07/03/2013 11:16 am ET Updated Dec 06, 2017

The Meaning of Gettysburg Beyond our Borders


After three days of heavy fighting and 50,000 casualties, the Battle of Gettysburg culminated in a Union triumph exactly 150 years ago today. Because it was an American battle fought within an American war, most people believe the outcome was of little interest beyond our borders. In truth, however, Gettysburg had tremendous international impact then, and it continues to do so today.

Perhaps I am more sensitive to such international ramifications than most. As a Chilean Hungarian Jewish American, my family has experienced first-hand how totalitarian regimes can brutalize their own people. I take no freedom for granted, and I cherish our right to elect and unelect our leaders.

That right currently exists in 61 percent of the world's nations. Prior to Gettysburg, it existed in one. Had Gettysburg gone differently, it might now exist in none.


America is a beacon to the world. Glass plate negative, ca. 1890, Library of Congress

As the Battle of Gettysburg raged, Europe watched closely. Whole economies depended on America's hand-picked cotton, and President Lincoln's wartime embargo of the South had stopped that trade cold. Europe was against slavery, but it was not in favor of democracy.

The common man was thought unable to rule himself. Just as the South had seceded over the issue of slavery, so other groups were expected to secede over their own issues. Europe thought the United States would balkanize, and eventually some ruler would arise with an iron hand to re-establish the peace-time trade. As far as Europe was concerned, the sooner the better. European leaders did not wish to alienate President Lincoln in case his side was winning, but if a Southern victory became more likely, they would gladly jump in to assist the slave-owners and get the cotton trade back on track.

Lincoln needed a victory not only to preserve the young nation entrusted to his care, but also to preserve the principle upon which that nation was founded; namely, that the people were capable of governing themselves.

Thanks to the brave men who fought and died at Gettysburg, the Union prevailed, the tide turned, and Europe stayed out of our war. It is altogether fitting that this battle climaxed on the eve of July 4, Independence Day.

Just as the shots which opened the American Revolution in 1775 were heard around the world, so too were the shots of Gettysburg heard. Thereafter, the world was permanently changed.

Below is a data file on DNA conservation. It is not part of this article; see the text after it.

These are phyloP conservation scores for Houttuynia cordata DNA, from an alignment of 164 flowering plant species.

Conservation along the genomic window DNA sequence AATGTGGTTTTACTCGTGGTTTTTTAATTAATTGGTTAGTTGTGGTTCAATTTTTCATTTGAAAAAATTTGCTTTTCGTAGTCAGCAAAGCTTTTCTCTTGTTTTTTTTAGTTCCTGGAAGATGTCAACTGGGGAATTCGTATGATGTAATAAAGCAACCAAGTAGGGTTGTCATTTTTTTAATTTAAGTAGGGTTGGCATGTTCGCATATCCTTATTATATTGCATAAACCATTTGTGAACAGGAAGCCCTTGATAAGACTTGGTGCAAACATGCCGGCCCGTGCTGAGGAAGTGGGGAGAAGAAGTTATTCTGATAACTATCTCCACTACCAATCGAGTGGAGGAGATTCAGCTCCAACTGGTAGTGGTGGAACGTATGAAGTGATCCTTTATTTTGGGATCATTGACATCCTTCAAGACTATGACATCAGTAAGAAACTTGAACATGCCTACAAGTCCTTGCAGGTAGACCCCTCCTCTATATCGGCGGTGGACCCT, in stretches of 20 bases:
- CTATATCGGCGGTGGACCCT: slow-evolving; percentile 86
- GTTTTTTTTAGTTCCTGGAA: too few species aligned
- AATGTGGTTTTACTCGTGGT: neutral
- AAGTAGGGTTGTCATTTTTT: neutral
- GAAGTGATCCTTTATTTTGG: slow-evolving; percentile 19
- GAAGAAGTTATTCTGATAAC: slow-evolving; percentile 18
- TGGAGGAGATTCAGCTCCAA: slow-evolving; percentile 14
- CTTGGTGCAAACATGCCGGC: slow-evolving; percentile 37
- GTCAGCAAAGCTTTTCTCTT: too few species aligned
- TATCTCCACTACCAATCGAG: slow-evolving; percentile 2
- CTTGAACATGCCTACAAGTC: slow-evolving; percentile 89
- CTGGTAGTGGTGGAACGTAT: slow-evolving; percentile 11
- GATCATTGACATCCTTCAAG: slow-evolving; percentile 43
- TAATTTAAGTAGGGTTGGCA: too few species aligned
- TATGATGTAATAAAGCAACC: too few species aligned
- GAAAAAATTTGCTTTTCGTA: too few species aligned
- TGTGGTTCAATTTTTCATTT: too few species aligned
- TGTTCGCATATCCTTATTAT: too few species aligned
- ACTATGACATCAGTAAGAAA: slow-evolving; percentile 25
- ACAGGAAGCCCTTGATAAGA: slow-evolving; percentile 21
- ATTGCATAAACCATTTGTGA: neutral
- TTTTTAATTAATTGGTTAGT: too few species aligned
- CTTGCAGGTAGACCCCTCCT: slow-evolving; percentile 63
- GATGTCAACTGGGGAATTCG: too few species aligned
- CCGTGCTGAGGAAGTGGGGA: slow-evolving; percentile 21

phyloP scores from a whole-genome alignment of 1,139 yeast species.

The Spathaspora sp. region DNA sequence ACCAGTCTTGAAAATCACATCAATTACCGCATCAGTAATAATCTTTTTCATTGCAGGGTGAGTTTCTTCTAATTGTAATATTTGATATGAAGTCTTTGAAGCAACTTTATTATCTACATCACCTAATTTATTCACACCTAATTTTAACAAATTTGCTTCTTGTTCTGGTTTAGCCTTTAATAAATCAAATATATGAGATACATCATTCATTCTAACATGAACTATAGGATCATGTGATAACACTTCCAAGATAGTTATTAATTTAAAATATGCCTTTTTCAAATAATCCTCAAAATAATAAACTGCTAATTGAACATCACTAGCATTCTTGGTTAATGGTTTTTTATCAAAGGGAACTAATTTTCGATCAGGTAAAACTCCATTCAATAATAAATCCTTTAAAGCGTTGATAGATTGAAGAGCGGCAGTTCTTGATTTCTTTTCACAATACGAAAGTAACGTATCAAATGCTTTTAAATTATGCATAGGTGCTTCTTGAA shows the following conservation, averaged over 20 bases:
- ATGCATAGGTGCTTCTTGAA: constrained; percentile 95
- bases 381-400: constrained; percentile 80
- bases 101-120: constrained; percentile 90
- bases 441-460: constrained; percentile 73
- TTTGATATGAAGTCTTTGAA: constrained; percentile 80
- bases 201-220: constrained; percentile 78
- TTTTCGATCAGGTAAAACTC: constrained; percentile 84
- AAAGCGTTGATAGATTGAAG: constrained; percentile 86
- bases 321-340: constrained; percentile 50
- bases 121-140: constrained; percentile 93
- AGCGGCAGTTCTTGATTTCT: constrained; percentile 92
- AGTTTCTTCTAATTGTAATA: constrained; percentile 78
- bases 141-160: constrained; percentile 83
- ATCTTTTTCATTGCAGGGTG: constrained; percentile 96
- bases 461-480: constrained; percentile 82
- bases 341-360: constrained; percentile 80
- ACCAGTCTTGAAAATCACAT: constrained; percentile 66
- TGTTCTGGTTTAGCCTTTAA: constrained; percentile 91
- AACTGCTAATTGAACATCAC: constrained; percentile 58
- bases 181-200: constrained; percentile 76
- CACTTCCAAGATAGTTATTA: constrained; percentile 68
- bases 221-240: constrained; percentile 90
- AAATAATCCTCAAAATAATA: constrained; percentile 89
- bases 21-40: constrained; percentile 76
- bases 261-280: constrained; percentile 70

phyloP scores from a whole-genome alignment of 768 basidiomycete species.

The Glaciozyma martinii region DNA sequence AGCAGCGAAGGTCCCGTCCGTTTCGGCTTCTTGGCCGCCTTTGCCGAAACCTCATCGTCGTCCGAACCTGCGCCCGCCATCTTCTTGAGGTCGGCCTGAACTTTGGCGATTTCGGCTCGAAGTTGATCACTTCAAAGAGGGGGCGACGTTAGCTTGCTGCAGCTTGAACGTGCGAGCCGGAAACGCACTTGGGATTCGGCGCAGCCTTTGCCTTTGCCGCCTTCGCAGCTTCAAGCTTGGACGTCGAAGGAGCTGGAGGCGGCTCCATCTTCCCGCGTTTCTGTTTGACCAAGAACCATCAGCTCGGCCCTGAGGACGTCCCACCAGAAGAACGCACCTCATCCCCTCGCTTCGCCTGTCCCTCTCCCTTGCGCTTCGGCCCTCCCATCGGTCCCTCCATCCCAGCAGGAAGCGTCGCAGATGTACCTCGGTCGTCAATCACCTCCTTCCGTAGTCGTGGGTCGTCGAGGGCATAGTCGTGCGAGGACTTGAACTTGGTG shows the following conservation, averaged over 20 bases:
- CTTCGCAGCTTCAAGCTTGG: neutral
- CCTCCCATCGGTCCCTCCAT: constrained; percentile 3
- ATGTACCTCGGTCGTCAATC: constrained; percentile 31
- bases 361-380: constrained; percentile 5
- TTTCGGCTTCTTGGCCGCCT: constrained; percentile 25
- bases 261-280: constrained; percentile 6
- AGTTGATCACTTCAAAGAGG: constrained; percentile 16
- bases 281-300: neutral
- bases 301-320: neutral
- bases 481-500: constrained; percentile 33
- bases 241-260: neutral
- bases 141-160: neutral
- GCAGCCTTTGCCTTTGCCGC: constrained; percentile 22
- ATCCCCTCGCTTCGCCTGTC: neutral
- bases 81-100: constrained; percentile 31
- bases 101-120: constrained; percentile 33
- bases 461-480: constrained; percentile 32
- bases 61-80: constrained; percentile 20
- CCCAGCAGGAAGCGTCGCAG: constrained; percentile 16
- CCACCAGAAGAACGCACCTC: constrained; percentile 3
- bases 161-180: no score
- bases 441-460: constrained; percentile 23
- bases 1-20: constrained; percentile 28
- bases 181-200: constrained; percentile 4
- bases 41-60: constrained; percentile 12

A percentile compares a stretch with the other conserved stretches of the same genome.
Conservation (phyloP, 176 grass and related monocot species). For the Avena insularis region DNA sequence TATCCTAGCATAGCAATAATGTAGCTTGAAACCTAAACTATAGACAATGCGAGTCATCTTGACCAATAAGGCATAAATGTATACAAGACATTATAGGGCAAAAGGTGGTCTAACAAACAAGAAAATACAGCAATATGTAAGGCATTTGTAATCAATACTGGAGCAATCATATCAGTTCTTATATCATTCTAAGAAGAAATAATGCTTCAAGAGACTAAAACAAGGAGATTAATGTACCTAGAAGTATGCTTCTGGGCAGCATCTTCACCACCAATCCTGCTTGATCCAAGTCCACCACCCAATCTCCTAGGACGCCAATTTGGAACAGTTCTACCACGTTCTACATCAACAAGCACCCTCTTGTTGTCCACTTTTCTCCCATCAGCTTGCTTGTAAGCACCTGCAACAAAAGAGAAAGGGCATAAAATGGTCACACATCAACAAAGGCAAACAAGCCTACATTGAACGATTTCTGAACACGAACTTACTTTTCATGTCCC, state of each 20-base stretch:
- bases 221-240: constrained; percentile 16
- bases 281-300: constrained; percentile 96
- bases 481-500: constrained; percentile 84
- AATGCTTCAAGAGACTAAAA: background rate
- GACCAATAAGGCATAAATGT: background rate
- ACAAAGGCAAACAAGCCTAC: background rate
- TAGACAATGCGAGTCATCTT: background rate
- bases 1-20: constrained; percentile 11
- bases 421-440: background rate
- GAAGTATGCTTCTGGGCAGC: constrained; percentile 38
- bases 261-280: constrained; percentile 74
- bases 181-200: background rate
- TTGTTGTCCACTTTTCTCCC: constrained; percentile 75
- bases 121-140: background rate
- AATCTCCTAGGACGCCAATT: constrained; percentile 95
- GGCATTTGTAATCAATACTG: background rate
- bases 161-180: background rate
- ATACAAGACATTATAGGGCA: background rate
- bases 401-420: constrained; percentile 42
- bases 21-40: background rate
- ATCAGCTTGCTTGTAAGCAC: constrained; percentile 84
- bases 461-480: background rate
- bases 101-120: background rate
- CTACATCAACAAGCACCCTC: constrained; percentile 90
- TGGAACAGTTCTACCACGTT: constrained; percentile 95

Before Gettysburg, 95 percent of the world's population lived under monarchic rule, as it had for all the thousands of years since civilization began. A few of those monarchs were enlightened, the vast majority were totalitarian despots -- no surprise in a system that rewards the corruption of power with more power.

Since Gettysburg, however, the number of electoral democracies has increased dramatically. Today, 61 percent of the world's countries operate under a system of people's government. (See the 2013 Freedom House report here.)

The fledgling American democracy entrusted to Abraham Lincoln during its greatest crisis has blossomed. We have led the world both by example and, when necessary, intervention. As Americans, we do our duty for the cause of liberty, and in this we justly take pride.

And yet, there is a problem. In 2006, 64 percent of the world's countries were electoral democracies. Seven years later, we are down 3 percent from that number when we should be up 3 percent or more -- a significant swing. According to the most recent Freedom House report, there are more countries now declining in freedom than gaining. There are more people suffering from the loss of liberty than those who are winning it.

We cannot take liberty for granted. We must defend it here and abroad. I pray we can do so diplomatically, economically, and in peace. I know we will do more if necessary.

We honor the sacrifice of all who fought for freedom at Gettysburg, and every battle since then, when we stand strong in the face of despots, and stop them from brutalizing their own and other people. Quite simply, that is the American Way.

May you have a healthy, happy, and meaningful Independence Day!

Salvador Litvak wrote & directed Saving Lincoln, the true story of Abraham Lincoln and his closest friend & bodyguard, Ward Hill Lamon, featuring sets created from actual Civil War photographs. Learn more at